Tyronn Lue
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Tyronn Lue wishes he were still coaching Cavaliers: Championship ‘should buy you a little time’

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Tyronn Lue is a Clippers assistant coach. He could be Lakers head coach.

But neither is the job he really wanted to hold right now.

The Cavaliers fired Lue in 2016 despite his incredible record. Cleveland won 61% of its regular-season games and 67% of its playoff games – including the 2016 NBA championship – under Lue’s watch. Lue also guided the Cavs back to the 2017 and 2018 NBA Finals.

Joe Vardon of The Athletic:

Lue, in his first interview since his dismissal, told The Athletic he still wishes he were in Cleveland, still coaching a franchise that he helped win its first and only NBA title, in 2016.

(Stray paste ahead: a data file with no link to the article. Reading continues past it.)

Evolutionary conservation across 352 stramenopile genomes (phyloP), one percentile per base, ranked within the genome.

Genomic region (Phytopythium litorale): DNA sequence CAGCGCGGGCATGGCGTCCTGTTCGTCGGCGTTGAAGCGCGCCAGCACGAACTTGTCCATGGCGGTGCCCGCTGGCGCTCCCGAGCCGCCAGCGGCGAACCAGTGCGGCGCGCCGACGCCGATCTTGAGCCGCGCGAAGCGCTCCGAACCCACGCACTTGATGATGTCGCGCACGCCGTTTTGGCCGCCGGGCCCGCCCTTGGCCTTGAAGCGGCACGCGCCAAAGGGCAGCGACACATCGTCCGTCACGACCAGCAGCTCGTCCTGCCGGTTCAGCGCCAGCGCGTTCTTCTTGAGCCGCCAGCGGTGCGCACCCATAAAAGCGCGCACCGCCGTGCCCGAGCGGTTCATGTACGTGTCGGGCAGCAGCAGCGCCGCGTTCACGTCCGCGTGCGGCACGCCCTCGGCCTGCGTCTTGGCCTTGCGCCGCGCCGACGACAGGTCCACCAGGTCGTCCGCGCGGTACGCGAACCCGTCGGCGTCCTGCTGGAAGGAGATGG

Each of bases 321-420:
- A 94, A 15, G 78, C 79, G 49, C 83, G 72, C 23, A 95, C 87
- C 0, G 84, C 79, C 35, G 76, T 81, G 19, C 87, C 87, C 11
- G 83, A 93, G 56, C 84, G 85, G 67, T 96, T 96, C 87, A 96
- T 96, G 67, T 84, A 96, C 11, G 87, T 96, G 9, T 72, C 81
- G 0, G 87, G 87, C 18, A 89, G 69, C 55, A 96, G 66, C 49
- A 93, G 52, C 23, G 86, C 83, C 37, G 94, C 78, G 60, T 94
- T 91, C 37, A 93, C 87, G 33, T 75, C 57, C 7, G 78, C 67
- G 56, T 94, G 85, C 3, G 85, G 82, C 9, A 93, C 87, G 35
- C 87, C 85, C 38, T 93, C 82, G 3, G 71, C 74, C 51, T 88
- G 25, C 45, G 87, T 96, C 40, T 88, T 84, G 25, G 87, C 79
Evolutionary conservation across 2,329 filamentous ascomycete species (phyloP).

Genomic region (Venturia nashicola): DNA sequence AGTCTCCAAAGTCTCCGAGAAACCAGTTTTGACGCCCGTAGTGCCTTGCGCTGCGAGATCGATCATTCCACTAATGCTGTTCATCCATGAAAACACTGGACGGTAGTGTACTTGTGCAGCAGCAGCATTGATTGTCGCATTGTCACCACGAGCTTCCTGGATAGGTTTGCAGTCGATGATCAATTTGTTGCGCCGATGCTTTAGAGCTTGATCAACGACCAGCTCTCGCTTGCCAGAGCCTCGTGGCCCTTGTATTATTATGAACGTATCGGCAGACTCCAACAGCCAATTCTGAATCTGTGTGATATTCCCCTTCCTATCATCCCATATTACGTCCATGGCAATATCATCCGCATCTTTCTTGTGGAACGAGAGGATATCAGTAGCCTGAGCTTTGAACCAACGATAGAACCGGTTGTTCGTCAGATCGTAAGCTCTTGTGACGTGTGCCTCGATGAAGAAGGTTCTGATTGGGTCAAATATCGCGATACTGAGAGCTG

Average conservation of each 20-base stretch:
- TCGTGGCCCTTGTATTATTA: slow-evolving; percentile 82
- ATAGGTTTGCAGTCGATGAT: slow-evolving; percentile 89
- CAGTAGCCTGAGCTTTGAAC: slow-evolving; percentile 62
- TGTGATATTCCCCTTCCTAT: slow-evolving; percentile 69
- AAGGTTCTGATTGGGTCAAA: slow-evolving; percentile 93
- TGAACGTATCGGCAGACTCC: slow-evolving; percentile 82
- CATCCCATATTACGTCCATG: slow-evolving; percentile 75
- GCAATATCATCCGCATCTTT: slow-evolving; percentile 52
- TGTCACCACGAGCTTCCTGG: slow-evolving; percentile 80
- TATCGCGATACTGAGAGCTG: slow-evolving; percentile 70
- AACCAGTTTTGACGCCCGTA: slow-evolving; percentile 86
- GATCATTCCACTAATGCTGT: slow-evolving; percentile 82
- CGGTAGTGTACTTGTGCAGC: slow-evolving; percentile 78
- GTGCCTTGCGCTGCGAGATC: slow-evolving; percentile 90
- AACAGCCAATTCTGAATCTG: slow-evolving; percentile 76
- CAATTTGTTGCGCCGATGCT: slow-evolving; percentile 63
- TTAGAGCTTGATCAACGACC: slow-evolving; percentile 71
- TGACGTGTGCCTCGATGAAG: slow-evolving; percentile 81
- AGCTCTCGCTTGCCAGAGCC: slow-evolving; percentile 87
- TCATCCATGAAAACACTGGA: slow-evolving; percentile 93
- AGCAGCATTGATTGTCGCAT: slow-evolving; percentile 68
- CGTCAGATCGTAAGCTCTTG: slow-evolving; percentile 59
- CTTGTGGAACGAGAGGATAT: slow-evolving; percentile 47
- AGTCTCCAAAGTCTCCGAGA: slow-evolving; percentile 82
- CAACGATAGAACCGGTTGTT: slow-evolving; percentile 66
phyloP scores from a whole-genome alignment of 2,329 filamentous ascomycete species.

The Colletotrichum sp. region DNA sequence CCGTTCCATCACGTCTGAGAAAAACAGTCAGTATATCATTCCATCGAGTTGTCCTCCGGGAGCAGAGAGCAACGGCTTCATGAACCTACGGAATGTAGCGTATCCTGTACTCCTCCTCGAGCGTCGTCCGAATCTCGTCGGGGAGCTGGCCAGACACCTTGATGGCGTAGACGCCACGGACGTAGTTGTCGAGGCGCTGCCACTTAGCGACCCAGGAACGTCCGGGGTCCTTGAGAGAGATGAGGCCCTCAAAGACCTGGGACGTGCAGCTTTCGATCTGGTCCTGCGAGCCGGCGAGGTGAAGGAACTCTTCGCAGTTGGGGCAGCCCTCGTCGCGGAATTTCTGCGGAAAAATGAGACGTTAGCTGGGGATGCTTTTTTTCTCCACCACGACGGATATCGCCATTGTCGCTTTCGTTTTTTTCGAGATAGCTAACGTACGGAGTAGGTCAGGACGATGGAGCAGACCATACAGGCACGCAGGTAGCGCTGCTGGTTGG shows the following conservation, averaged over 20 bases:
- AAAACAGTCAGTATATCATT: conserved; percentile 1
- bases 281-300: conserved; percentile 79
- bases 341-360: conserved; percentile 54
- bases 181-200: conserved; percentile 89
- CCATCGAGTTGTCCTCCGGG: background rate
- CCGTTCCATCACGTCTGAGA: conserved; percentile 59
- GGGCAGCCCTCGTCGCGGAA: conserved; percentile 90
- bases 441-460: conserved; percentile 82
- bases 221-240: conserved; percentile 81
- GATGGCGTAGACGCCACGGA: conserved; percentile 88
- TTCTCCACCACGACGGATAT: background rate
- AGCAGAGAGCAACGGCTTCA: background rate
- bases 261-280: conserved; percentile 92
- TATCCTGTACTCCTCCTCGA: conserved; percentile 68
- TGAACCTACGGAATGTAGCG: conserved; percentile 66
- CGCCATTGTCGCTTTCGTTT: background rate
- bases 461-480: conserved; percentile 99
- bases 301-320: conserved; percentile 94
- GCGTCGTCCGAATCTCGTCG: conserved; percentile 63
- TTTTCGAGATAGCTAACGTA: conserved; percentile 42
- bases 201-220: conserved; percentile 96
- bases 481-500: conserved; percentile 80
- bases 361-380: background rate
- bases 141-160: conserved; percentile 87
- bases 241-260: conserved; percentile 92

“Yeah, I do,” Lue said, after a full 12-second pause to consider the question. “What I tried to build there, I think the culture I tried to set … I thought we could do it together. Koby (Altman) being a young GM, me being a young coach, having young players. I won a championship there, so you have a chance and an opportunity to do something different, and you should have that leeway to be able to go through a couple challenging years. To win a championship and go to the (NBA) Finals should buy you a little time, you would think.”

“I don’t think it should’ve happened,” Lue said.

“You don’t see that very often where a coach goes to three straight finals and wins a championship, and gets fired (the season immediately after the third finals), six games into (the season). You probably have never seen it.”